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Understanding the fiduciary duties of trustees to beneficiaries

When a person passes away, the individual responsible for overseeing the estate administration process is usually an executor. However, Ontario residents who choose to put some or all of their wealth in a trust will also name trustees. This person or persons are responsible for managing this portion of the estate administration, so it is important to clearly understand their duties and responsibilities in order to select and prepare the right person for the job.

A fiduciary duty is a legal obligation an individual has to act in the best interests of another party. Under their fiduciary duties, trustees must make decisions in the best interest of the assets in the trust and the trust's beneficiaries. They must also follow all instructions laid out in a trust document. An example of this duty in action would be investments made with the assets. These investments must be conservative and minimal in risk with reasonable growth potential.

In many cases, individuals will name themselves and their spouse as co-trustees. When one co-trustee passes away, the other takes full responsibility for managing the trust. When all co-trustees pass away, a successor trustee takes on the responsibilities outlined above in order to support the transition of the assets to the beneficiaries in accordance with the trust's instructions.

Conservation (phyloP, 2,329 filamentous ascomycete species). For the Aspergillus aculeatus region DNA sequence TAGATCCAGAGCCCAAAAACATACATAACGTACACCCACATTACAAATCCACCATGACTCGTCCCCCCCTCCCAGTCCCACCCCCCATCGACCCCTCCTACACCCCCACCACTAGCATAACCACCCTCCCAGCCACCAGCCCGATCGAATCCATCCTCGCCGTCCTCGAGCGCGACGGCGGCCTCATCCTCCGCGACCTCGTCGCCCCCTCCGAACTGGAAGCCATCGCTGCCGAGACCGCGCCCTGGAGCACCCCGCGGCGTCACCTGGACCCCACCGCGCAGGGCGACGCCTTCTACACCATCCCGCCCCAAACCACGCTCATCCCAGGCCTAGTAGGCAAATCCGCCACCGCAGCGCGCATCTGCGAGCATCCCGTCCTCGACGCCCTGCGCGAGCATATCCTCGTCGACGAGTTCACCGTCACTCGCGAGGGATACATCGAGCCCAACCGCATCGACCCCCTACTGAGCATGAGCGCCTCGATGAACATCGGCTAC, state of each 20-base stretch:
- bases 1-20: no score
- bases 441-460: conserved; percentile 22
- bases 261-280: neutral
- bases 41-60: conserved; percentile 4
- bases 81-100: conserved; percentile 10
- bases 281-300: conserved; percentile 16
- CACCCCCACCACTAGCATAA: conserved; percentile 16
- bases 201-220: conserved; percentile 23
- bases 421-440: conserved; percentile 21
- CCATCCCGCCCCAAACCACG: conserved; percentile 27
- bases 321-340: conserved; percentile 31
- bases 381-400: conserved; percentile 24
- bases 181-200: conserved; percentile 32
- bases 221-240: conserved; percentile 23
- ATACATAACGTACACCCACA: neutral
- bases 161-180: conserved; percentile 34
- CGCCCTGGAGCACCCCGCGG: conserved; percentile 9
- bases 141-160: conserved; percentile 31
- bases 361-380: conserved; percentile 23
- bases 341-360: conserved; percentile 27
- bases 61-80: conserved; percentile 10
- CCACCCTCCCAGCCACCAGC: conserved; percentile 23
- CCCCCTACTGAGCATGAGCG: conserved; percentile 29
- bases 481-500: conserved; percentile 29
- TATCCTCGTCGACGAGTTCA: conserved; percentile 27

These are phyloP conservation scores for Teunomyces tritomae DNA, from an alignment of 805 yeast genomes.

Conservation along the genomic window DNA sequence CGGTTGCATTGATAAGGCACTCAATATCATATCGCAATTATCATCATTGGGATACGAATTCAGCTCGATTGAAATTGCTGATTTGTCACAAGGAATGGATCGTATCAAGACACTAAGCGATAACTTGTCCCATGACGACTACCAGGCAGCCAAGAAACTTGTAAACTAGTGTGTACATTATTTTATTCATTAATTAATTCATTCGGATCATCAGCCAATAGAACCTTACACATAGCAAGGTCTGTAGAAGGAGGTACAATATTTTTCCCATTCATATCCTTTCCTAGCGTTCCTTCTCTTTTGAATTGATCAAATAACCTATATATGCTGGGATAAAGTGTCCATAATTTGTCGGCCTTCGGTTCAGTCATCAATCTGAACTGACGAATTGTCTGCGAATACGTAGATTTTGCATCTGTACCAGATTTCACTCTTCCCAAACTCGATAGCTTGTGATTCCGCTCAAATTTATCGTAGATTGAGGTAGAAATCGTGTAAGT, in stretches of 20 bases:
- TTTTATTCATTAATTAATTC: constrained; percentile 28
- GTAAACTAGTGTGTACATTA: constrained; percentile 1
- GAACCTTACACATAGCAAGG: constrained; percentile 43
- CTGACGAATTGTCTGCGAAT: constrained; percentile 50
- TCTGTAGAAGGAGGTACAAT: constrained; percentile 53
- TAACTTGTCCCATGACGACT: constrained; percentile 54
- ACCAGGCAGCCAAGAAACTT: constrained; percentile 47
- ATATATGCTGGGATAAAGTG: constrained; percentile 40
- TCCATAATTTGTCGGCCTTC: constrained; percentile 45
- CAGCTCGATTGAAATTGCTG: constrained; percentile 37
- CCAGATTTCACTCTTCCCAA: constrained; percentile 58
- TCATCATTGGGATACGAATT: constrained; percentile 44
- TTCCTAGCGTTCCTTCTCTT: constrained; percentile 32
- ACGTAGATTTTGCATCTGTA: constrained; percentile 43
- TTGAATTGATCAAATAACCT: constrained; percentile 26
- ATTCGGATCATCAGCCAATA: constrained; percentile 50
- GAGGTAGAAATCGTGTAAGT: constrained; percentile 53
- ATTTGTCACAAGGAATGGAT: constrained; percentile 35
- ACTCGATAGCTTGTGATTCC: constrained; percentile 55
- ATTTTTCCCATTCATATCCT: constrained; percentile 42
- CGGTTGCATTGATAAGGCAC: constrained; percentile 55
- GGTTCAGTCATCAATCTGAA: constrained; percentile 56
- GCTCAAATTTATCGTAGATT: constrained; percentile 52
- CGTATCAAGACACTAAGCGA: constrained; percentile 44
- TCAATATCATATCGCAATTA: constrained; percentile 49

Whether one chooses an individual or an organization to manage their assets, the same three elements of fiduciary duty apply. These are: loyalty, care and full disclosure. Beneficiaries who feel the successor trustees are not fulfilling these duties, or those who have other questions and concerns about a trust as part of an estate plan, can reach out to an Ontario lawyer for advice and support.

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